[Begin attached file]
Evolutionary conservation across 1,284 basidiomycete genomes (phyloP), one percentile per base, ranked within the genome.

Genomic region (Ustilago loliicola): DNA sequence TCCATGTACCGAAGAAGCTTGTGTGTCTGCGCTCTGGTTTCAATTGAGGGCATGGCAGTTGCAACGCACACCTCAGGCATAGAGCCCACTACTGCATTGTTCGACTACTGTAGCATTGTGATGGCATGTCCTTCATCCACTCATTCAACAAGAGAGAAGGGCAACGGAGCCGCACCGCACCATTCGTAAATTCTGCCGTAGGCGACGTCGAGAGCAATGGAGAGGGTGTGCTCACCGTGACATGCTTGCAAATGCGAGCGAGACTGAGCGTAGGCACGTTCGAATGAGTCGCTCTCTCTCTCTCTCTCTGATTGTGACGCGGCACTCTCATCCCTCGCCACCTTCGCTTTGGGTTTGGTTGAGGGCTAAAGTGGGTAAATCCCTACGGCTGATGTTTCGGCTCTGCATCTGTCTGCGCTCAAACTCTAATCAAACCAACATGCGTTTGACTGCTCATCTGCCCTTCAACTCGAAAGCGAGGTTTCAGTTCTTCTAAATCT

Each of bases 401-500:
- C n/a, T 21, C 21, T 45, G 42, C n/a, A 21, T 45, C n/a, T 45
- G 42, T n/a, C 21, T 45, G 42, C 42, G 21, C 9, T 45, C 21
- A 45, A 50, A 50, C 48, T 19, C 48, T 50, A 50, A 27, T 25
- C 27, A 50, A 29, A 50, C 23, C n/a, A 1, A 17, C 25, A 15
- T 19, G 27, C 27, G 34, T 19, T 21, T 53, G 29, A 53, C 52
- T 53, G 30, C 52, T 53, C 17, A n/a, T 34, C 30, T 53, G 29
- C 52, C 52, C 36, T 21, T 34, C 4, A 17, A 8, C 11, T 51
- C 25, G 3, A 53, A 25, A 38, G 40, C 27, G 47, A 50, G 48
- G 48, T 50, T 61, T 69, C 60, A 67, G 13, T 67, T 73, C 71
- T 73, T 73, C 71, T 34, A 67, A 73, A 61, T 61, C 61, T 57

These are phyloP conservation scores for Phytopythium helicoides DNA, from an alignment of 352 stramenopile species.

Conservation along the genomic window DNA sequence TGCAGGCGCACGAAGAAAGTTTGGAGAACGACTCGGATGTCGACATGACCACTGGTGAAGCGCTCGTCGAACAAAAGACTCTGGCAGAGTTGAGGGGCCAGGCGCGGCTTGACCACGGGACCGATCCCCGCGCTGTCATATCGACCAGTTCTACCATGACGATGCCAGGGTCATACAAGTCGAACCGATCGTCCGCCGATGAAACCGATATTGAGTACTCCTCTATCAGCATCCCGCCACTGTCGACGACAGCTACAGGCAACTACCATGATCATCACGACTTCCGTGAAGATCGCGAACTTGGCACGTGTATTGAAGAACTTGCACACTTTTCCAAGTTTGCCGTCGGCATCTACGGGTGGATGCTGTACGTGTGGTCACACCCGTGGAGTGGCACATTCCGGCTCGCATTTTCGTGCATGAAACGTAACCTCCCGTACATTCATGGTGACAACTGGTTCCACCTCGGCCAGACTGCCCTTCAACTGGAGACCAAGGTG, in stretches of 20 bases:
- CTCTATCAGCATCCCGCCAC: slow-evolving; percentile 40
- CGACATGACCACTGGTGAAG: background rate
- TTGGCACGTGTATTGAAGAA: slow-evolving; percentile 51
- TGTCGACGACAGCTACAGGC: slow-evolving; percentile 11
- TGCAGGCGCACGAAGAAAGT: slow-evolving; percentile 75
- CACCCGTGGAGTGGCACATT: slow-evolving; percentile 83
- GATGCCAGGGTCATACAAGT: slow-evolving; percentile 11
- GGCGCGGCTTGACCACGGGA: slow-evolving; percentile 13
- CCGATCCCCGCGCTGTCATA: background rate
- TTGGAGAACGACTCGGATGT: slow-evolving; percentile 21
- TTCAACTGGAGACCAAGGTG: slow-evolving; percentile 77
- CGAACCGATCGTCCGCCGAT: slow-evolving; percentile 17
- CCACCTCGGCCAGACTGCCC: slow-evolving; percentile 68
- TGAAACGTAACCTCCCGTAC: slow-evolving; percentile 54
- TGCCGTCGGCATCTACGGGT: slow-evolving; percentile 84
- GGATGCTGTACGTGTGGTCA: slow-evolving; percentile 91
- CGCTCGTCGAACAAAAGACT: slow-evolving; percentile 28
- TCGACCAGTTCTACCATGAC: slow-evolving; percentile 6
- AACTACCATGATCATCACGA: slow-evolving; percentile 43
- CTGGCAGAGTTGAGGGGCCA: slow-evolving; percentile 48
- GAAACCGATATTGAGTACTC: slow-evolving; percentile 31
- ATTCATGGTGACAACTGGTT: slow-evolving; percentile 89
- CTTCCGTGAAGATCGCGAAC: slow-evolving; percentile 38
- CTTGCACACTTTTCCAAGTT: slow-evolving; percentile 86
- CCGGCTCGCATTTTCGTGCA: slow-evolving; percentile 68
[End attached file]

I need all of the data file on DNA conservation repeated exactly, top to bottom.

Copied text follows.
Evolutionary conservation across 1,284 basidiomycete genomes (phyloP), one percentile per base, ranked within the genome.

Genomic region (Ustilago loliicola): DNA sequence TCCATGTACCGAAGAAGCTTGTGTGTCTGCGCTCTGGTTTCAATTGAGGGCATGGCAGTTGCAACGCACACCTCAGGCATAGAGCCCACTACTGCATTGTTCGACTACTGTAGCATTGTGATGGCATGTCCTTCATCCACTCATTCAACAAGAGAGAAGGGCAACGGAGCCGCACCGCACCATTCGTAAATTCTGCCGTAGGCGACGTCGAGAGCAATGGAGAGGGTGTGCTCACCGTGACATGCTTGCAAATGCGAGCGAGACTGAGCGTAGGCACGTTCGAATGAGTCGCTCTCTCTCTCTCTCTCTGATTGTGACGCGGCACTCTCATCCCTCGCCACCTTCGCTTTGGGTTTGGTTGAGGGCTAAAGTGGGTAAATCCCTACGGCTGATGTTTCGGCTCTGCATCTGTCTGCGCTCAAACTCTAATCAAACCAACATGCGTTTGACTGCTCATCTGCCCTTCAACTCGAAAGCGAGGTTTCAGTTCTTCTAAATCT

Each of bases 401-500:
- C n/a, T 21, C 21, T 45, G 42, C n/a, A 21, T 45, C n/a, T 45
- G 42, T n/a, C 21, T 45, G 42, C 42, G 21, C 9, T 45, C 21
- A 45, A 50, A 50, C 48, T 19, C 48, T 50, A 50, A 27, T 25
- C 27, A 50, A 29, A 50, C 23, C n/a, A 1, A 17, C 25, A 15
- T 19, G 27, C 27, G 34, T 19, T 21, T 53, G 29, A 53, C 52
- T 53, G 30, C 52, T 53, C 17, A n/a, T 34, C 30, T 53, G 29
- C 52, C 52, C 36, T 21, T 34, C 4, A 17, A 8, C 11, T 51
- C 25, G 3, A 53, A 25, A 38, G 40, C 27, G 47, A 50, G 48
- G 48, T 50, T 61, T 69, C 60, A 67, G 13, T 67, T 73, C 71
- T 73, T 73, C 71, T 34, A 67, A 73, A 61, T 61, C 61, T 57

These are phyloP conservation scores for Phytopythium helicoides DNA, from an alignment of 352 stramenopile species.

Conservation along the genomic window DNA sequence TGCAGGCGCACGAAGAAAGTTTGGAGAACGACTCGGATGTCGACATGACCACTGGTGAAGCGCTCGTCGAACAAAAGACTCTGGCAGAGTTGAGGGGCCAGGCGCGGCTTGACCACGGGACCGATCCCCGCGCTGTCATATCGACCAGTTCTACCATGACGATGCCAGGGTCATACAAGTCGAACCGATCGTCCGCCGATGAAACCGATATTGAGTACTCCTCTATCAGCATCCCGCCACTGTCGACGACAGCTACAGGCAACTACCATGATCATCACGACTTCCGTGAAGATCGCGAACTTGGCACGTGTATTGAAGAACTTGCACACTTTTCCAAGTTTGCCGTCGGCATCTACGGGTGGATGCTGTACGTGTGGTCACACCCGTGGAGTGGCACATTCCGGCTCGCATTTTCGTGCATGAAACGTAACCTCCCGTACATTCATGGTGACAACTGGTTCCACCTCGGCCAGACTGCCCTTCAACTGGAGACCAAGGTG, in stretches of 20 bases:
- CTCTATCAGCATCCCGCCAC: slow-evolving; percentile 40
- CGACATGACCACTGGTGAAG: background rate
- TTGGCACGTGTATTGAAGAA: slow-evolving; percentile 51
- TGTCGACGACAGCTACAGGC: slow-evolving; percentile 11
- TGCAGGCGCACGAAGAAAGT: slow-evolving; percentile 75
- CACCCGTGGAGTGGCACATT: slow-evolving; percentile 83
- GATGCCAGGGTCATACAAGT: slow-evolving; percentile 11
- GGCGCGGCTTGACCACGGGA: slow-evolving; percentile 13
- CCGATCCCCGCGCTGTCATA: background rate
- TTGGAGAACGACTCGGATGT: slow-evolving; percentile 21
- TTCAACTGGAGACCAAGGTG: slow-evolving; percentile 77
- CGAACCGATCGTCCGCCGAT: slow-evolving; percentile 17
- CCACCTCGGCCAGACTGCCC: slow-evolving; percentile 68
- TGAAACGTAACCTCCCGTAC: slow-evolving; percentile 54
- TGCCGTCGGCATCTACGGGT: slow-evolving; percentile 84
- GGATGCTGTACGTGTGGTCA: slow-evolving; percentile 91
- CGCTCGTCGAACAAAAGACT: slow-evolving; percentile 28
- TCGACCAGTTCTACCATGAC: slow-evolving; percentile 6
- AACTACCATGATCATCACGA: slow-evolving; percentile 43
- CTGGCAGAGTTGAGGGGCCA: slow-evolving; percentile 48
- GAAACCGATATTGAGTACTC: slow-evolving; percentile 31
- ATTCATGGTGACAACTGGTT: slow-evolving; percentile 89
- CTTCCGTGAAGATCGCGAAC: slow-evolving; percentile 38
- CTTGCACACTTTTCCAAGTT: slow-evolving; percentile 86
- CCGGCTCGCATTTTCGTGCA: slow-evolving; percentile 68